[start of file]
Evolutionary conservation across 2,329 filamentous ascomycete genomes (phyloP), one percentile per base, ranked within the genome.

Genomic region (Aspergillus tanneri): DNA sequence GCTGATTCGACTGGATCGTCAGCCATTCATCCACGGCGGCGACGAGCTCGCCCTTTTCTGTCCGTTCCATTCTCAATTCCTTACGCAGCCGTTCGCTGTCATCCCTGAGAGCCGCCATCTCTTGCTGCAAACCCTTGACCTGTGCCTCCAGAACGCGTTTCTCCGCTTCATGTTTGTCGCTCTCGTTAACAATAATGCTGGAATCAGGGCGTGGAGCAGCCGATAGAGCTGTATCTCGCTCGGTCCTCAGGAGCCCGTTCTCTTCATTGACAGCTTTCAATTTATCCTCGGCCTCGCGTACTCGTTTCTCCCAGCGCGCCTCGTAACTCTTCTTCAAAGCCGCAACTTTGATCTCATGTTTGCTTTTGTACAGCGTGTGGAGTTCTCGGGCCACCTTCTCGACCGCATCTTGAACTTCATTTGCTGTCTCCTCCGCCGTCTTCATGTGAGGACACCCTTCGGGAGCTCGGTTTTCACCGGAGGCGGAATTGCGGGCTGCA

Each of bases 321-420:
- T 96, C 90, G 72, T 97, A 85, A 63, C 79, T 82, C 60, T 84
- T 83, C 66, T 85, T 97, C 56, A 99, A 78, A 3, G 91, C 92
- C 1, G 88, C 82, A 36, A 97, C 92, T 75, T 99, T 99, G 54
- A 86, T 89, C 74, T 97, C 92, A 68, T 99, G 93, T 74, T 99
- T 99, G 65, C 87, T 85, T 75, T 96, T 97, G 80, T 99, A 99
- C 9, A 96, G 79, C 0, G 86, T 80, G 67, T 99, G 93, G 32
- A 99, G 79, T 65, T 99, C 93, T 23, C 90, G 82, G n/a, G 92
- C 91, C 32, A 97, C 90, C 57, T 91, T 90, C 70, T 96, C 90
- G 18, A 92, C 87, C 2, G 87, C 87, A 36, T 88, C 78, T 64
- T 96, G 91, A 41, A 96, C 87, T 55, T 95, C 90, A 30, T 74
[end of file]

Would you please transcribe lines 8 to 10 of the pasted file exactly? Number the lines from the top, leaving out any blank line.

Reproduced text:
- T 99, G 65, C 87, T 85, T 75, T 96, T 97, G 80, T 99, A 99
- C 9, A 96, G 79, C 0, G 86, T 80, G 67, T 99, G 93, G 32
- A 99, G 79, T 65, T 99, C 93, T 23, C 90, G 82, G n/a, G 92